5 common questions (and answers) to the jeepney modernization program

We’ve heard about the jeepney modernization program many times before on social media. We compiled a short FAQ to explain both sides of the polar equation.

Why do jeepneys need to modernize by 2020 anyway?

The Department of Transportation (DOTr) launched the PUV Modernization Program in 2017 to make public transportation in the country more efficient and environmentally-friendly. Their initial solution was to phaseout old jeepneys completely and to replace them with modern ones but they eventually changed it to letting old jeepneys operate as long as they pass the motor vehicle inspection system (MVIS) annually. 


Instead of going through the MVIS every year just to be able to operate, why don’t jeepney drivers just modernize now? 

Jeepney drivers earn an average of P500 to P600 a day. The modernized jeepney the government wants them to get costs about P1,600,000 to P1,600,000. Even if commuters have to pay a higher fare, the cost of the modern jeep will take years for operators to pay off.

But modernization is good for the environment! Why don’t jeepney drivers just do it? 

It’s good for the environment, yes, but jeepney drivers and operators will suffer the brunt of this transition. The program has been tagged “anti-poor” because of this. Perhaps if the DOTr planned better and set realistic targets instead of simply expecting jeepney driver who earn day by day to comply, the modernization will be more feasible. 

Did the Department of Transportation fail to achieve their target? 

Back in October 2019, the DOTr was 97% behind their target modernized vehicles. 85,000 modern jeepneys are needed, but only 2,595 units were in operation at that time. The original deadline for this was July 2020. The deadline was then extended to June 30, 2023. However, PUV groups had a transport strike to to express their opposition to the modernization. Operators appealed to give them more time to shift to modern jeepneys. Hence, the deadline was extended until December 31, 2023.

How has the current pandemic affected the move to modernize jeepneys? 

Because of the pandemic, jeepney drivers lost their source of income during the community quarantine. It was only recently that jeepney drivers were allowed to operate. However, not all of them can ply the roads because the modernization program is still underway. Only those deemed roadworthy are allowed under general community quarantine, leaving a lot of jeepney drivers to fend for themselves. 


Ever since the jeepney modernization program was introduced, jeepney drivers and the general public have long argued on the cons brought about by its taxing transition. With several dilemmas—including mounting debts for drivers and fare hikes for commuters—come a series of mass demonstrations that outrightly reject the prospect.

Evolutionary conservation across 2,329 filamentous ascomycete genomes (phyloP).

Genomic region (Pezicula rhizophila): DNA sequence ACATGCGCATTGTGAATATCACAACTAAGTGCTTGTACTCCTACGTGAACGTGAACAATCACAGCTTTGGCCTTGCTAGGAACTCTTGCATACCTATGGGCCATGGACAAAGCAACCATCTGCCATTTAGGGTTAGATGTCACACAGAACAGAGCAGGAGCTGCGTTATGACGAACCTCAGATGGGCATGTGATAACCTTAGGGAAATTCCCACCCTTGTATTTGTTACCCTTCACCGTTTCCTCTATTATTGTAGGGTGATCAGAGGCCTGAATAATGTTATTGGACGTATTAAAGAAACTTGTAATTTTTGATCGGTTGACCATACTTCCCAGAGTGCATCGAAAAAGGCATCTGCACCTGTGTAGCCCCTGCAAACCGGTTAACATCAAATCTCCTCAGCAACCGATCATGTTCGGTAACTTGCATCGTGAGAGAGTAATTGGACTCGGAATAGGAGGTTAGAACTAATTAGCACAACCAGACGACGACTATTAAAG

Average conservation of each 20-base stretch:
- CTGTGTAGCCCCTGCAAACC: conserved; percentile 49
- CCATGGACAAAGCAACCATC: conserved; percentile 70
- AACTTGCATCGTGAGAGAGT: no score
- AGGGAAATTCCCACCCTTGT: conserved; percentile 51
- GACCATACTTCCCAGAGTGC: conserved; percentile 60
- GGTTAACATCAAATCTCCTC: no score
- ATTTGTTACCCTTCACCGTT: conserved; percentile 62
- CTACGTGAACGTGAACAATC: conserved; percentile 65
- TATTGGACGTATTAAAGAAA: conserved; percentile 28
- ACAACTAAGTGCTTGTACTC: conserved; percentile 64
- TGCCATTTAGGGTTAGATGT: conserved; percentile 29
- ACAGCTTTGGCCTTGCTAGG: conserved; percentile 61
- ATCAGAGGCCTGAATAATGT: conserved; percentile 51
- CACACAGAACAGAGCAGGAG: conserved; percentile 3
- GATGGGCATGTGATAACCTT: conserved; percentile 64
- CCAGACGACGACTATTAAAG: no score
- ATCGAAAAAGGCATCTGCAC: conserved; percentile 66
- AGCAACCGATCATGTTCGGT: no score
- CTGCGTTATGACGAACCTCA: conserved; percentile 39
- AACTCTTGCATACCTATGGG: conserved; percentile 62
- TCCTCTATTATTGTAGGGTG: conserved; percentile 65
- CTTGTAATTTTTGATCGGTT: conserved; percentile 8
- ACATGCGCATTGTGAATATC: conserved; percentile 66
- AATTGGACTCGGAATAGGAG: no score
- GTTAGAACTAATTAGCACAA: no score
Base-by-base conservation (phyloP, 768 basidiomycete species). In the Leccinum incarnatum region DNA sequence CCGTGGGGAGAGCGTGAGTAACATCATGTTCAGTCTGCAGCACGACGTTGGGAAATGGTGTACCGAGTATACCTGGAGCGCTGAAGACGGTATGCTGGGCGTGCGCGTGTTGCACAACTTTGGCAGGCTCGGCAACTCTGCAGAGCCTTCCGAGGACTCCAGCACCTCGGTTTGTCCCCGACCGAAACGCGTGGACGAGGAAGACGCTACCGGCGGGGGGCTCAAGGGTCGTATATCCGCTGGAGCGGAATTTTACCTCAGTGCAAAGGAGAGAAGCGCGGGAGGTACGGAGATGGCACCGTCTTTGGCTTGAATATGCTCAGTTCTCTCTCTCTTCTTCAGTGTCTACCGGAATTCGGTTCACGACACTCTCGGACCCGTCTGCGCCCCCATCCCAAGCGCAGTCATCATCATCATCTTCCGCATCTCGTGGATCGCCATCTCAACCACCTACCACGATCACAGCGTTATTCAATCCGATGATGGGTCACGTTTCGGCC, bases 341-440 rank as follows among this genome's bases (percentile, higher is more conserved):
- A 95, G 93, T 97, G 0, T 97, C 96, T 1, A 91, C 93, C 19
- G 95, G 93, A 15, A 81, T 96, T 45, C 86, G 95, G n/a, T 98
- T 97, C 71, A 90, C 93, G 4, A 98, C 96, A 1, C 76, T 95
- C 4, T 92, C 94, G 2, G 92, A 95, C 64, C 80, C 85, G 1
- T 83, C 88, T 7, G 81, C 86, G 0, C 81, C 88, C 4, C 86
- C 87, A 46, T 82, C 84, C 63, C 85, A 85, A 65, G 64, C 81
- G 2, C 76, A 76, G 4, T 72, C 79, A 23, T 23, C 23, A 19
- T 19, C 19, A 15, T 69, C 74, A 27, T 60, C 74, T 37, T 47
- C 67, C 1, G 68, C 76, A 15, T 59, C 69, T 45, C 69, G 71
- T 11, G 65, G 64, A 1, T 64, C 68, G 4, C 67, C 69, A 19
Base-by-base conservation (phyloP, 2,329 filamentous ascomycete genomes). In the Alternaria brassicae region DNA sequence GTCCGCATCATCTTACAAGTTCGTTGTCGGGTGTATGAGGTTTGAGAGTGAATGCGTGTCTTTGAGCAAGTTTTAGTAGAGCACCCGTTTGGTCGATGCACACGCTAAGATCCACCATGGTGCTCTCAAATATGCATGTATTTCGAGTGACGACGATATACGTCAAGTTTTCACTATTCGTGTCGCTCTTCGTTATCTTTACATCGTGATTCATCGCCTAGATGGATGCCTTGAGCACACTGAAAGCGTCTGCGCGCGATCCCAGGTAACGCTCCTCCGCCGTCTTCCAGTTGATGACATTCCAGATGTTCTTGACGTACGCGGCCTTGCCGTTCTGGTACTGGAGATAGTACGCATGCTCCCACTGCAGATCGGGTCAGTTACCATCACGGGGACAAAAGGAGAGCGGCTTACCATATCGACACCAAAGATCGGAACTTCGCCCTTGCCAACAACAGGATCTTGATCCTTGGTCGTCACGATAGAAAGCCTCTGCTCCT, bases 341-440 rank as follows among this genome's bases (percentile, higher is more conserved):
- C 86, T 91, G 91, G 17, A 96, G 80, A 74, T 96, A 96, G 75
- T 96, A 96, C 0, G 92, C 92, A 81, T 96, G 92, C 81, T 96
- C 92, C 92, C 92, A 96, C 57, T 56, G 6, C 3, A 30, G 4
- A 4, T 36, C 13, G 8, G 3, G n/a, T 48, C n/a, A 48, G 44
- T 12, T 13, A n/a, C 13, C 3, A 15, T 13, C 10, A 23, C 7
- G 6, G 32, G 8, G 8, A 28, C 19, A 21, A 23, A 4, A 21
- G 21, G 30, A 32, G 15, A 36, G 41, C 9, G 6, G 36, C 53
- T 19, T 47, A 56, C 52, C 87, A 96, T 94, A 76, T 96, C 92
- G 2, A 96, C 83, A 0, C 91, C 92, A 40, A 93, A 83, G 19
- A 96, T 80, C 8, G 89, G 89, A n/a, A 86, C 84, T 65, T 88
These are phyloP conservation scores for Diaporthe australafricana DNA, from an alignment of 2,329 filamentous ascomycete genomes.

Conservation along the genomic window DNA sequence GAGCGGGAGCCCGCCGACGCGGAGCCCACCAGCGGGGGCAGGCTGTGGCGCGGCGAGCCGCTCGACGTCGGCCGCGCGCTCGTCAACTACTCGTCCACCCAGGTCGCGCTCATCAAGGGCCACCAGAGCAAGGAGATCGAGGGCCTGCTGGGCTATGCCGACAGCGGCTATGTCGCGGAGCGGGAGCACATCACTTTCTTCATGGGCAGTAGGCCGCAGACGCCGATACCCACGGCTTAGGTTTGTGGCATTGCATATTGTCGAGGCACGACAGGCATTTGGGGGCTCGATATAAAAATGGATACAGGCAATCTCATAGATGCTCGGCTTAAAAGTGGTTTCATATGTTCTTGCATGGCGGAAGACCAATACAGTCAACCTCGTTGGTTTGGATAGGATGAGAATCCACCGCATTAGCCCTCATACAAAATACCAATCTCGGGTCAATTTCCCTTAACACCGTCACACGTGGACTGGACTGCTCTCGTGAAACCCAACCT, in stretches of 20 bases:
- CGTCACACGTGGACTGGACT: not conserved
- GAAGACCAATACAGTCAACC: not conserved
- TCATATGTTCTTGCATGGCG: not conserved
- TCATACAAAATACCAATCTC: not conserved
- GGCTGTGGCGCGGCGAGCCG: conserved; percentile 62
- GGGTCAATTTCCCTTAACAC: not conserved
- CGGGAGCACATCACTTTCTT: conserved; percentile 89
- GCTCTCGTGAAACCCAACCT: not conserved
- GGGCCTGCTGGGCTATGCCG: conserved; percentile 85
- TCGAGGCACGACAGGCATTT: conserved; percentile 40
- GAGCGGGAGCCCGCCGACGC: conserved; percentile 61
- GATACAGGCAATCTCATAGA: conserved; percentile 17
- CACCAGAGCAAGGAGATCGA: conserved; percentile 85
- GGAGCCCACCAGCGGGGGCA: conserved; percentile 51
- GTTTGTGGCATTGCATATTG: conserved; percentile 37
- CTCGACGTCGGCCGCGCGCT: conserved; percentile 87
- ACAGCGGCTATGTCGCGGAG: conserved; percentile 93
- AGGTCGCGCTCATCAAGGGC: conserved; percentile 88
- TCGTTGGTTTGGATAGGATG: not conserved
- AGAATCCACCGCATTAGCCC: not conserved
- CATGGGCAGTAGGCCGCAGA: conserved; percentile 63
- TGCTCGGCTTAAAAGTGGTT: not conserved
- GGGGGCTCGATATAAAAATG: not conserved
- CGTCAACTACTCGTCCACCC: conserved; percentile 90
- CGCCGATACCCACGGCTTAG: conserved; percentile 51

The “Tigil Pasada” movement initiated by jeepney drivers is consistently executed as a call to cancel the said transition. This has been backed by several groups that represent the jeepney drivers, as they hold protests in recent months.  

Despite going on for years, the prospect—now carried under a new administration—remains firm. Adjacently, the concerns from the masses remain the same: the proposed program lacks sufficient funds and it’s pushing drivers to take hefty loans, which are unlikely to be paid.

Due to the pandemic, the final consolidation deadline was pushed back to December 31, 2023. However, a new memorandum from LTFRB, effective December 25, 2023, substantiates that non-consolidated vehicles will be given a grace period of until January 31, 2024 to operate. 

Supreme Court prompts DoTr, LTFRB for statement 

In December 2023, the Supreme Court ordered the DoTr and the LTFRB to release a statement on a petition that aims to nullify the existing order and circulars related to the PUVMP. 

The said petition is a 57-page black-and-white forwarded by several public utility vehicle operators and transport groups, led by the Pinagkaisang Samahan ng mga Tsuper at Operators Nationwide (PISTON). 

Such motion is followed by a 16-page supplemental appeal from PISTON that seeks to expedite the Supreme Court’s verdict on the issue. 

On top of that, labor groups have also been restless in their pursuit to stop the PUVMP. 

Jose Sonny G. Matula of the Federation of Free Workers has pointed to a “potential negative impact on the freedom of association,” while the Partido Manggagawa releases an estimated figure of 144,000 people in terms of livelihood loss. 

Lastly, Deputy Minority Leader and Party-list Rep. France L. Castro highlights the damage it would inflict on the small jeepney operators, given that they are categorized as micro, small, and medium enterprises. 

Looking for ways to help of jeepney drivers affected by the pandemic and the modernization program? Here are some donation drives you can donate to! (READ: Donation drives to help jeepney drivers affected by the pandemic )

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